exhibitionNour el SalehWhere the Grass is Synthetic25.03—01.05.202156 Conduit Street

25.03—01.05.2021 Wednesday—Saturday
56 Conduit Street

In her second solo exhibition at V.O Curations, London-based Lebanese artist Nour el Saleh presents a group of six new paintings alongside, for the first time, a miniature three-dimensional sculpted painting. Titled Where the Grass is Synthetic, this new body of work sits somewhere between real and dream worlds, employing the theatre as allegory, and as a character in and of herself.

Ugliness is subjective. Like beauty, ugliness is a polysemic concept. Where aesthetic beauty is informed by balance and proportion, by visual harmony, ugliness is informed by imperfection. By chaos.

Upon first glance into el Saleh’s incongruous world the viewer is engulfed immediately by her cast of strange and grisly characters. With pallid flesh and gruesome, gaping mouths, the figures are nightmarish. Portrayed with overgrown features and puckers of shrivelled skin, the players in el Saleh’s paintings call to mind Da Vinci’s physiognomical studies of the grotesquely ugly. They are altogether not entirely human. Just as one feels the urge to pull away, however, the viewer is caught off guard by a number of recognisable and even comforting sights: wallpaper depicting fluffy clouds against a blue sky in The Play that Never Was, or a figure’s garments adorned in golden sunflowers in The Actor’s Dollhouse. These tones and textures stand against the macabre, belonging instead to the sacred realm of childhood memory.

Whether familiar or unfamiliar, el Saleh's canvases are undeniably rich environments. Replete with layered symbolism these are worlds in which traditional commedia dell’arte stock characters have been pulled apart and reassembled as a means of exploring identity and in-betweenness. The figure of the jester or joker appears in different forms across the exhibition both as self-portraiture and as an archetypal figure embodying ugliness as a means to address that which is most despised or feared in society.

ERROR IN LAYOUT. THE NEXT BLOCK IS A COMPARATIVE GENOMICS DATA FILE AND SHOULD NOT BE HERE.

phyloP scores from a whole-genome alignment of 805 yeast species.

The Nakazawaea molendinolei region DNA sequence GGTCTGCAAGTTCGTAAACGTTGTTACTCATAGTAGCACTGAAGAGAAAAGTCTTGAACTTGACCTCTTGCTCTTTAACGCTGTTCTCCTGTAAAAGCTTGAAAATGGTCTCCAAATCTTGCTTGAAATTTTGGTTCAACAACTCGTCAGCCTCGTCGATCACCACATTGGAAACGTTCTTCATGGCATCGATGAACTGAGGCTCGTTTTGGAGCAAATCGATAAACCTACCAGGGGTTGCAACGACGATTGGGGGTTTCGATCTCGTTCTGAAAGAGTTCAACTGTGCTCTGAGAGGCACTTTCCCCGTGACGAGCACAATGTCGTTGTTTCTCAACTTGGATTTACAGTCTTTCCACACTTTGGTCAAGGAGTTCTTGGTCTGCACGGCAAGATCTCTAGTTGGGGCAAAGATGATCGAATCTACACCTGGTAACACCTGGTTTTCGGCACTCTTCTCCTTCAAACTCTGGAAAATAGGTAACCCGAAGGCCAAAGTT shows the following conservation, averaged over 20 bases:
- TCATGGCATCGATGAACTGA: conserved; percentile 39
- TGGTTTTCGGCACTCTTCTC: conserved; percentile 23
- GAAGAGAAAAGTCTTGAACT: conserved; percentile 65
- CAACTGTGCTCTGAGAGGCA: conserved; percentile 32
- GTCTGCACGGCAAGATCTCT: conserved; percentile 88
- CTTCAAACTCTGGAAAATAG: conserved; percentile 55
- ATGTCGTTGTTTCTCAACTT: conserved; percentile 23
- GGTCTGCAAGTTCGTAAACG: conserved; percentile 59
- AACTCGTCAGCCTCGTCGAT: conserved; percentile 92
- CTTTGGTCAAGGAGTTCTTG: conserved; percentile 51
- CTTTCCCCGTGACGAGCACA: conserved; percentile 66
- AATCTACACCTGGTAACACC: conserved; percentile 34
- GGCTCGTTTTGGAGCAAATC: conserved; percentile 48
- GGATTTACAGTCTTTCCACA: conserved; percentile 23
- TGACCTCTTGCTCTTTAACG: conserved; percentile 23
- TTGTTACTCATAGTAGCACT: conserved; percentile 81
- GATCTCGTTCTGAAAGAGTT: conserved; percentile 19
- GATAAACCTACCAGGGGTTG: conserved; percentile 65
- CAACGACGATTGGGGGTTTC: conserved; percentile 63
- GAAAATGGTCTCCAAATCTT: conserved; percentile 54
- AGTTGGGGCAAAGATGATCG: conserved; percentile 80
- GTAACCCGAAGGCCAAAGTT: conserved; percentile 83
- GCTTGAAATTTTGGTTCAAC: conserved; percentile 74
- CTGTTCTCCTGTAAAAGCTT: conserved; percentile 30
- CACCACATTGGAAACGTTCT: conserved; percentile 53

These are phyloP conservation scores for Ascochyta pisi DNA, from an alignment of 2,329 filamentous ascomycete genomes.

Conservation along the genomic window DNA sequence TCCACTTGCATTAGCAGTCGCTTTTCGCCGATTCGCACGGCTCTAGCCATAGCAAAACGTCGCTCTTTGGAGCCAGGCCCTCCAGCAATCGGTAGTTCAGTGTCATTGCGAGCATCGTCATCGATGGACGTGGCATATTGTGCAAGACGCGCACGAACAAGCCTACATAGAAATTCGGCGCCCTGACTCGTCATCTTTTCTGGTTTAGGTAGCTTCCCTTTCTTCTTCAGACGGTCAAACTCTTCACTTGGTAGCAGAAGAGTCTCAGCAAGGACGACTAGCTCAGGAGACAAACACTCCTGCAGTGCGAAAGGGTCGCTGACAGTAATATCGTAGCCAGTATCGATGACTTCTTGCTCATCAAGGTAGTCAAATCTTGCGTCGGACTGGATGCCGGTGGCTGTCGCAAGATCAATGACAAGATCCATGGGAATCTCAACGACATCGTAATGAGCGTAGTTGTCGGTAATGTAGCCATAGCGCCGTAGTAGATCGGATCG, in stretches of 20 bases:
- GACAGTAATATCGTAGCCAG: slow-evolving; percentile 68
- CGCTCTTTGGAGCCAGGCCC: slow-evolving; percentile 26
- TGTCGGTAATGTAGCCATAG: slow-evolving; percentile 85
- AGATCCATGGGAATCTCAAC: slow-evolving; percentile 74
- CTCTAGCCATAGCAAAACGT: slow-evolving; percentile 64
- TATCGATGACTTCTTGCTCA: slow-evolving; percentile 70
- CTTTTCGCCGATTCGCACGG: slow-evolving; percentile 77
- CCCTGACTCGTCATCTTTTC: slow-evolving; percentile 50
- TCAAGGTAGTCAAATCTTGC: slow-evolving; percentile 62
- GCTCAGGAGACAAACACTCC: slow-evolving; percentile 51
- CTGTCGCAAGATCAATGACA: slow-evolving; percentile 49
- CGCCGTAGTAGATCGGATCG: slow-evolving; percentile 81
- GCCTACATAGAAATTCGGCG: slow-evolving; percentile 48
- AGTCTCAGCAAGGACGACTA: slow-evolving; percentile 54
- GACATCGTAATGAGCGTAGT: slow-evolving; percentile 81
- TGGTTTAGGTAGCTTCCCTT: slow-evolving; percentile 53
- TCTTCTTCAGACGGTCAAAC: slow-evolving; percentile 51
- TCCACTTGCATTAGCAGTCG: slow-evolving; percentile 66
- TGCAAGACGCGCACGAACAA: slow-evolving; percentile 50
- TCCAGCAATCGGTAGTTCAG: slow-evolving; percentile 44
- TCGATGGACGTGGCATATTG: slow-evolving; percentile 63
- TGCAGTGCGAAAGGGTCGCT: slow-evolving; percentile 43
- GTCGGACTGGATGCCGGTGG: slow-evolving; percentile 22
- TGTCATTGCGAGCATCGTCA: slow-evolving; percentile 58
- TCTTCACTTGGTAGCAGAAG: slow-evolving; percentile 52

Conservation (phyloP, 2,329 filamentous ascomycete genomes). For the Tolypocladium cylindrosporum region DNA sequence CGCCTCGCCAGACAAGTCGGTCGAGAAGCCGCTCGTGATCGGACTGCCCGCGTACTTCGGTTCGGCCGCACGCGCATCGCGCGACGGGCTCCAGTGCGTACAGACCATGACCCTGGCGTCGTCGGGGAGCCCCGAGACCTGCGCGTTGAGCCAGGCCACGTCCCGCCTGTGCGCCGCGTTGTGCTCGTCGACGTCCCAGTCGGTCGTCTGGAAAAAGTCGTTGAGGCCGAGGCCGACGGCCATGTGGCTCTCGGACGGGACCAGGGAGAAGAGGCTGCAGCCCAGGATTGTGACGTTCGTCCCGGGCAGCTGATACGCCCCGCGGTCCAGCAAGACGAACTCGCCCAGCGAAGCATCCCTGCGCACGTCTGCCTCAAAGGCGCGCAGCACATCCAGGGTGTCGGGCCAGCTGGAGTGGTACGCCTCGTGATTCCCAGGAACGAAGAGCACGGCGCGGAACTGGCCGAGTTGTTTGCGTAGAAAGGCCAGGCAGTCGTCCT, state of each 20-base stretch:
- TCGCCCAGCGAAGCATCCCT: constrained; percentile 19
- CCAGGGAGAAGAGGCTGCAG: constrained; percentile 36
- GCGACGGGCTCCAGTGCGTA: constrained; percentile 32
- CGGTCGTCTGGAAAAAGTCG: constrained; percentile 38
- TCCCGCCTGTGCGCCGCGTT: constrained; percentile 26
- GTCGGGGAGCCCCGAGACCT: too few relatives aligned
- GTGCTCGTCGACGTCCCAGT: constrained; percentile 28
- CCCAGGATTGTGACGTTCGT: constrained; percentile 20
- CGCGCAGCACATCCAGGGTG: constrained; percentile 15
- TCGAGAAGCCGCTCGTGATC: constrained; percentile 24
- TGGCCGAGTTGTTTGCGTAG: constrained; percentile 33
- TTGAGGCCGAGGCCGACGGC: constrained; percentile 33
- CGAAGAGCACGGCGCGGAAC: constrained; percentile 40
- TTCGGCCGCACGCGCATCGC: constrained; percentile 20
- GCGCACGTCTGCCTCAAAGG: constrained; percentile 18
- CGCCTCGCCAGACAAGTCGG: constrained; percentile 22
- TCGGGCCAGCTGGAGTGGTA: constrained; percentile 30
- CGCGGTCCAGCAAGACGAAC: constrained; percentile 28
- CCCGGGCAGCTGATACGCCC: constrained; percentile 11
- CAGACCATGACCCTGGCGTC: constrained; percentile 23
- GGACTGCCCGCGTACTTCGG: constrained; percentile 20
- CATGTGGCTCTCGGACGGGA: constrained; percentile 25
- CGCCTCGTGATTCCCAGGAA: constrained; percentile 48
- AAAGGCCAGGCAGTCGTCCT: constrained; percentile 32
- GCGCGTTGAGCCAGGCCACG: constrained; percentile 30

El Saleh’s interest in the theatre began early and intensely, and since, has become a conceptual framework and a methodology for the construction of a new visual language.

The focus, instead of being on leading roles, falls on supporting characters. These figures who are traditionally snubbed and confined to the dusty wings of the stage are pushed to the forefront, emerging centre stage under the care of el Saleh’s paintbrush, and rendered in brilliant colour.

Rather than to shy away from storytelling, the artist’s work confronts head on the notion of narrative within contemporary painting. Co-opting the dramatic visual signifiers of Western European religious painting, el Saleh has developed her own visual lexicon with which to articulate that which is culturally Arabic. In Portrait of Pious the central figure gazes upwards with a cross-like object on their head and an expression of otherworldly ecstasy. The tempestuous sky is rendered in deep umber calling to mind Heironomous Bosch’s apocalyptic Dutch Renaissance paintings. In the exhibition’s titular painting two faerie-like figures can be read as Lebanese aunties, at once welcoming - beckoning with their insistent hands - but all the while playing the role of the gossip.

El Saleh’s work is generous. She provides infinite entry points into her chaotic imagined worlds, playing with aesthetic ugliness as a way to confront alterity, and ultimately, change. If ugliness is in the eye of the beholder what can we learn from sitting with the grotesque? And existing outside of the purview of beauty, is this state of irregularity and chaos perhaps the most generative place for us to be?

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